By Sarah Carlson, Arts Editor
I Am The Enemy
“Evil men do not understand justice, but those who seek the Lord understand it fully.” Proverbs 28:5
“The righteous care about justice for the poor, but the wicked have no such concern.” Proverbs 29:7
“Learn to do right! Seek justice, encourage the oppressed. Defend the cause of the fatherless, plead the case of the widow.” Isaiah 1:17
The Bible is filled with passages such as these, demanding justice and calling those who love God to seek it out. Often we forget these, or do not take them seriously enough.
As I sat watching the movie Hotel Rwanda recently, I was reminded of a column I read in Sojourners magazine. As the author, Brian McLaren, thought about the film, he couldn’t help but think of its importance to Christianity and how this is the type of movie that should be promoted in churches, not The Passion of the Christ.
“If we really had the mind and heart of Christ, this is the movie we would be urging people in our churches to see,” McLaren wrote.
Often, Christians are so focused on another’s salvation and their eternal needs that they forget to see their physical needs. We are called to defend those who are defenseless, helping those who cannot help themselves, etc.
Hotel Rwanda shows the horrors of genocide between the Hutus and the Tutsis. Nearly a million people were slaughtered in the massacre, a tragedy allowed to happen because not enough was done by the United Nations or other foreigners. People failed to intervene out of fear or lack of caring enough, and millions suffered for it.
One person, Gary Haugen, worked at the U.S. Department of Justice and traveled to Rwanda to direct the United Nation’s genocide investigation in the country. He was so affected by what he saw he went on to create the International Justice Mission, a Christian organization that uses law enforcement professionals to rescue victims of injustice throughout the world.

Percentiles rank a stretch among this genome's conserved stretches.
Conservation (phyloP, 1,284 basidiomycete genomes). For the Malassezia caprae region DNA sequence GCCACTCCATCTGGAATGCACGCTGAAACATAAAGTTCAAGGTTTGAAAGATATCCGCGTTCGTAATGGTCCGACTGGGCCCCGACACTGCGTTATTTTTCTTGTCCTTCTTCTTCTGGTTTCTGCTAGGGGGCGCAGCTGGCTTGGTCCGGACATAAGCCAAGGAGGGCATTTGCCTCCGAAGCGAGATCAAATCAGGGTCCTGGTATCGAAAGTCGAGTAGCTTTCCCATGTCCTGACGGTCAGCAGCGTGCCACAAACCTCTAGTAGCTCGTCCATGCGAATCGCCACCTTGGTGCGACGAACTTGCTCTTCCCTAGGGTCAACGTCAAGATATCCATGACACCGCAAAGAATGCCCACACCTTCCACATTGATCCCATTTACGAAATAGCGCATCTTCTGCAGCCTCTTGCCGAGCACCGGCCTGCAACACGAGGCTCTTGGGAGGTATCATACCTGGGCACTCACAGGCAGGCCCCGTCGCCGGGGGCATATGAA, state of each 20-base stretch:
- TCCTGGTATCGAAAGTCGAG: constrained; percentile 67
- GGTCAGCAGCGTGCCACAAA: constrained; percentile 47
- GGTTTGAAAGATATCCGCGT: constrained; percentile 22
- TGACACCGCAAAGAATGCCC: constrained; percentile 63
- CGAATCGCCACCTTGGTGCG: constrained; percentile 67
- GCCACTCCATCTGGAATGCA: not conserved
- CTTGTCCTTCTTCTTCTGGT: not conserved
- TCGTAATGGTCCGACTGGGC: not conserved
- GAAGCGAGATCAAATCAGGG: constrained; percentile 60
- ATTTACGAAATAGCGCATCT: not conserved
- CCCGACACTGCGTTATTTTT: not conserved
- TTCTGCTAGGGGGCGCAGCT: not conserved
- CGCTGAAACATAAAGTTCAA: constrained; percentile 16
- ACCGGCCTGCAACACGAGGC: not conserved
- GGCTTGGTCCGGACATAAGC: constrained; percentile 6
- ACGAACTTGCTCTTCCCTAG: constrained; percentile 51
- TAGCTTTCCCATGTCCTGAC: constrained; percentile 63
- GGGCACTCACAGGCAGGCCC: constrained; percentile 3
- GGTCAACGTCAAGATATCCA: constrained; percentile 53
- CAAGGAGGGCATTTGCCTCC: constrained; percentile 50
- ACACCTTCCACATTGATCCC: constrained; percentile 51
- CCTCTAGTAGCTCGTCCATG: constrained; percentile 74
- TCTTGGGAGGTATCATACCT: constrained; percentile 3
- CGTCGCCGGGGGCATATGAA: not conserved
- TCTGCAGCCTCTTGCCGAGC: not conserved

In his book, The Good News about Injustice, he writes of his experience sifting through mass gravesites in Rwanda, concluding that the bodies were not simply “lifeless clods on the dust heap of a fallen world.” They were all created in the image of God and had at one time been cried over by their mothers. His team would not be able to count all the bodies in the graves, but their creator had numbered even the hairs on their heads.
Christians should be at the forefront of efforts to stop injustice in the world. Our responsibility is to care for much more than our own country and communities. Hotel Rwanda is a movie that should be discussed in churches and communities as a powerful testament to the power to fight evil in the world and the necessity for good people to not stand idly by while destruction runs rampant.
While it might seem impossible to combat the injustices in the world, such as forced prostitution, slavery and female genital mutilation, the power to fight evil comes when you acknowledge its existence and recognize the suffering others endure. When you put a name and a face to the child sold into prostitution in a Cambodian brothel, you give her a last shred of dignity. This is both our calling and responsibility.